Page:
Walt Whitman was a groundbreaking American poet and journalist who praised the common man and the American spirit of democracy.
Walt Whitman was a groundbreaking American poet and journalist who wrote in the second half of the nineteenth century. Whitman was born on May 31, 1819 to a large, working-class family. Raised in Brooklyn, New York, he had limited education as he joined the workforce to help support his family at a young age. Chiefly self-taught, he read widely and began a career of journalism at 21. In 1855, he self-published his first volume of poetry, Leaves of Grass. Though the collection received mixed reviews, he republished it eight times throughout his life, adding and editing poems for each new edition.
Whitman’s poetry received much criticism in its day due to his bold subject matter and untraditional style. To Whitman, however, this break from tradition was a reflection of nineteenth-century America’s democratic spirit. Writing in the midst of the great surge of westward migration, Whitman poetry is expansive and egalitarian. Often referred to as the “Bard of Democracy” Whitman stressed the beauty of America’s varied citizenry, praising people from all walks of life in his famous poem “I Hear America Singing”. The major events of the Civil War and Reconstruction are equally present in his works. Poems such as “O Captain! My Captain!” and “When Lilacs Last in the Dooryard Bloom’d” elegize President Abraham Lincoln, while “Beat! Beat! Drums!”, “A Sight in Camp in the Daybreak Grey and Dim”, and many others capture the rhythm and sacrifice of war.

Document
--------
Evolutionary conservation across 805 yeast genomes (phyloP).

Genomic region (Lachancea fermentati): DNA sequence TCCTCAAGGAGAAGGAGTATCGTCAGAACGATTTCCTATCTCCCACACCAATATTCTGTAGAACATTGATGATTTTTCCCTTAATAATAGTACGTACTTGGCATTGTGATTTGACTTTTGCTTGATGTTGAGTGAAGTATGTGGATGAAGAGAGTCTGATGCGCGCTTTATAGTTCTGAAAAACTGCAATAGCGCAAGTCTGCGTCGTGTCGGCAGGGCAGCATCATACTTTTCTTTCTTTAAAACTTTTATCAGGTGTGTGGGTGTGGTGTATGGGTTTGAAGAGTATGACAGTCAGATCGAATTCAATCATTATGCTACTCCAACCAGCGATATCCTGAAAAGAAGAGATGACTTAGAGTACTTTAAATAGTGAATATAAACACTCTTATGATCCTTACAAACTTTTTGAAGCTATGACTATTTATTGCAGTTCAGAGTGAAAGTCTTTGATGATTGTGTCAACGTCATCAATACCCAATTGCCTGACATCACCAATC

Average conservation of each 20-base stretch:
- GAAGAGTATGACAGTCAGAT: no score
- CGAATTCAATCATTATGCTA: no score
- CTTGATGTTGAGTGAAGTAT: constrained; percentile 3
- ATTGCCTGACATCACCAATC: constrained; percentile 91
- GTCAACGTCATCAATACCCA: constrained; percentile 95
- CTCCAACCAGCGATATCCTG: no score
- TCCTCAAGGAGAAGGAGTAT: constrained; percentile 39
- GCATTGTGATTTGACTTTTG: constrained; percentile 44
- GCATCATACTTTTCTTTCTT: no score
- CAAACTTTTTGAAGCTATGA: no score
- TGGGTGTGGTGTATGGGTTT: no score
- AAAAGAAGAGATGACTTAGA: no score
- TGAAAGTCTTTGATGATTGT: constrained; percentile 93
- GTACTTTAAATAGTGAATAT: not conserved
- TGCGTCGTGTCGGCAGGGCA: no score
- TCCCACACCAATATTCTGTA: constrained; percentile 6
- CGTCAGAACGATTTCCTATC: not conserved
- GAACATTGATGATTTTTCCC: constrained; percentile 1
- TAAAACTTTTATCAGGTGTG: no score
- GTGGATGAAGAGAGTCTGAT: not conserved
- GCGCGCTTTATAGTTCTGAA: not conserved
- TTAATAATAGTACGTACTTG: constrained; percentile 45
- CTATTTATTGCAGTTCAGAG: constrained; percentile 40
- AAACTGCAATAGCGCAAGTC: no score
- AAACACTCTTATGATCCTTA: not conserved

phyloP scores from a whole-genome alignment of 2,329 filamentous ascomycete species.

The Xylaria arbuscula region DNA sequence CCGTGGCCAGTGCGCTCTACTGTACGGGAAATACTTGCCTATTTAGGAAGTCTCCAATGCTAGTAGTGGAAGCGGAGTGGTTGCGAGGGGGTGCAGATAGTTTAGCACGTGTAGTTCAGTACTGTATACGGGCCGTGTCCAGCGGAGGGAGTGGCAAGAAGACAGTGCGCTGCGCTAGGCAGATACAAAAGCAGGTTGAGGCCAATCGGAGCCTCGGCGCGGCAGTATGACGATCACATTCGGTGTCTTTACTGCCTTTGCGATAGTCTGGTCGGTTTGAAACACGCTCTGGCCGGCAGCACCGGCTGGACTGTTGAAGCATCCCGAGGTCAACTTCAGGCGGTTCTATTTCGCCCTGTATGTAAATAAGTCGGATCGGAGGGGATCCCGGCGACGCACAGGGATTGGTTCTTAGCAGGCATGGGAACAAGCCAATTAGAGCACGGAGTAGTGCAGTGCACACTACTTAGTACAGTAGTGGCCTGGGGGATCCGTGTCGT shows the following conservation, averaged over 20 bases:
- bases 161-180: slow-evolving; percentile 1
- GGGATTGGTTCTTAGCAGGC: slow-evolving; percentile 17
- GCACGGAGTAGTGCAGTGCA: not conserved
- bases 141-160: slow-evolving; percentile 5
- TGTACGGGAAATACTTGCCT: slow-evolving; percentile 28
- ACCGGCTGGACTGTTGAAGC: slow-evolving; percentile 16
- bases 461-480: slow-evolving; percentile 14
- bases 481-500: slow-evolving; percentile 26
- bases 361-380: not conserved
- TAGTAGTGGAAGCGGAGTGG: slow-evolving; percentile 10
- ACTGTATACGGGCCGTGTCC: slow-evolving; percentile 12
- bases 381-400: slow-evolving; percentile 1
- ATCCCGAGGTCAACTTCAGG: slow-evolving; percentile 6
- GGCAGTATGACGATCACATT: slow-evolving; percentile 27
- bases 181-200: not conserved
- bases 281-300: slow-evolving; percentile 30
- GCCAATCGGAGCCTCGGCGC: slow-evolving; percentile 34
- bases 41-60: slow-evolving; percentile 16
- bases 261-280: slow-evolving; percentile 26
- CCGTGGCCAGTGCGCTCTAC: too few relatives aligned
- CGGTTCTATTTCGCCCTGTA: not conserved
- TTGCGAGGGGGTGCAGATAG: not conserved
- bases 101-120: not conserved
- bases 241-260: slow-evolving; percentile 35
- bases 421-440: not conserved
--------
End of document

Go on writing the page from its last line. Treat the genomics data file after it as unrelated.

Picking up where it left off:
Whitman rejected the traditional meter and rhyme of his contemporaries and instead played with structure and form. He generally opted for free verse poems, made rhythmic through repetition and enumeration - repeated listings that lent his poetry an oratorical feel. He boldly wrote in the first person and confidently expressed emotions and realities both beautiful and unsavory. Whitman wrote repeatedly of the soul’s transcendence and the regenerative power of nature. In poems like “Song of Myself”, he praised the interconnectedness of all creation and addressed topics like fertility, love, and death with a sensuality that shocked many of his readers. Whitman’s innovative style changed the face of poetry and inspired a fundamental shift away from the traditional poetic forms of the previous centuries.